Table of Contents
- Getting started
- First steps
- Adding Given/When/Then behavior (and ‘And’)
- More on Given, When, Then, and And
- Add more tests within ‘describe’
- Testing Option/Some/None in a BDD test
- Nesting describe blocks
- Using ‘before’ and ‘after’
- Mark tests as pending
- Temporarily disabling tests
- Testing expected exceptions
- Using matchers
- Tagging your BDD tests
- More information
This page is very much a work in progress, but it currently shows a small collection of ScalaTest BDD examples. I’ll keep adding more BDD examples as time goes on. Also, in this article I assume that you are familiar/comfortable with Scala and SBT, and are at least slightly familiar with using ScalaTest.
“What makes a clean test? Three things. Readability, readability, and readability.”
This presentation on property-based testing with ScalaCheck is very good.
This is an excerpt from the Scala Cookbook (partially modified for the internet). This is Recipe 18.3, “How to run tests with SBT and ScalaTest.”
You want to set up an SBT project with ScalaTest, and run the tests with SBT.
Create a new SBT project directory structure as shown in Recipe 18.1, and then add the ScalaTest library dependency to your build.sbt file, as shown here:
From their website:
“ScalaCheck is a library written in Scala and used for automated property-based testing of Scala or Java programs. ScalaCheck was originally inspired by the Haskell library QuickCheck, but has also ventured into its own.”
Imagine that you have a method that requires an
InputStream, and you want to test that method. How can you test it?
In the Scala Cookbook I wrote how your method can accept a
Source instead of a
File to make it easier to test, so I won’t write any more about that right now.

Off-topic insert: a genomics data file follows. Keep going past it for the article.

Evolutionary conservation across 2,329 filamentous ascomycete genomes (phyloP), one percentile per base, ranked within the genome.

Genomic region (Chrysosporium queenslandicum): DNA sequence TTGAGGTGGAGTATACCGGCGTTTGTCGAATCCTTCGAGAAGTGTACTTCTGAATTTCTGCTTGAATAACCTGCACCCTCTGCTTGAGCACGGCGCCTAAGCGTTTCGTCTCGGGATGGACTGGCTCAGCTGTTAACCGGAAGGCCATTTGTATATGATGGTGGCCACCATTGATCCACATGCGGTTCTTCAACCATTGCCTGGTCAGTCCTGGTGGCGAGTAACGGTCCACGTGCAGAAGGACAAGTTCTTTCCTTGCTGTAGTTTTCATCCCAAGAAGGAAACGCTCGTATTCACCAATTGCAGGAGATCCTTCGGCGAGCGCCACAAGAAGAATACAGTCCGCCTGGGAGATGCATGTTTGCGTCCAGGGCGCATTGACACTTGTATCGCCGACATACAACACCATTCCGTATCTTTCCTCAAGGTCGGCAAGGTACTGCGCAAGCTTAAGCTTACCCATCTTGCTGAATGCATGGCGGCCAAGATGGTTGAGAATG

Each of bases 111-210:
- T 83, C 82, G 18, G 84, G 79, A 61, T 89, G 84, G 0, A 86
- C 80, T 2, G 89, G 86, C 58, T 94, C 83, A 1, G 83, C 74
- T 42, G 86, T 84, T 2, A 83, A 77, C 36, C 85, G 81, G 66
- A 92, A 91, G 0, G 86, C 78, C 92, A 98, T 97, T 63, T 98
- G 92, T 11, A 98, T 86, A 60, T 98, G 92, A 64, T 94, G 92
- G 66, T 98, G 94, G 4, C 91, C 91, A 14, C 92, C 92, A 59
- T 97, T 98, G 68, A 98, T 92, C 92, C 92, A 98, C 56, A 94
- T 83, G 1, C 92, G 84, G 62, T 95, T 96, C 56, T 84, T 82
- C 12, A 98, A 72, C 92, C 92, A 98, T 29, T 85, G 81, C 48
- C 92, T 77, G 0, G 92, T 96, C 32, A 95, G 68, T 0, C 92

But if you have a method that accepts an
InputStream and you want to be able to test it with a
String, here’s what you can do:
I love this comment from Martin Odersky, from the image shown, which comes from this link:
“Initially, things were too fluid to invest in tests. I simply did not know whether the design would hold up, had to fit a lot of pieces together first. But now is a good time to put these tests in place.”
So often people talk about “Test First Development” that I think they’re insane, or just regurgitating marketing-speak to sound good. There are times when you’re coding things like SARAH where you don’t know how things are going to shake out that “Test First” just doesn’t make sense. If you know what you’re getting into when you’re coding, Test First sounds good, but when you’re exploring, “Oh, this is how SARAH should work”, or, “I thought an FTP server worked like this but it works like that”, Test First doesn’t make sense. (Once you understand the domain, giddyup, test your heart out.)
Include the JUnit library in your project, and use it in the same way you’ve used it in Java projects, with a few minor changes.
Assuming you’re using SBT on your project, include JUnit into the project by adding this dependency line to your build.sbt file:
Problem: You want to use a mock object framework in your ScalaTest tests, such as Mockito.
ScalaTest offers support for the following mock testing frameworks:
Because the support for each framework is similar, let’s take a look at using Mockito.
Before starting, imagine that you have a login web service for your application, and rather than call the real web service during your tests, you just want to mock one up.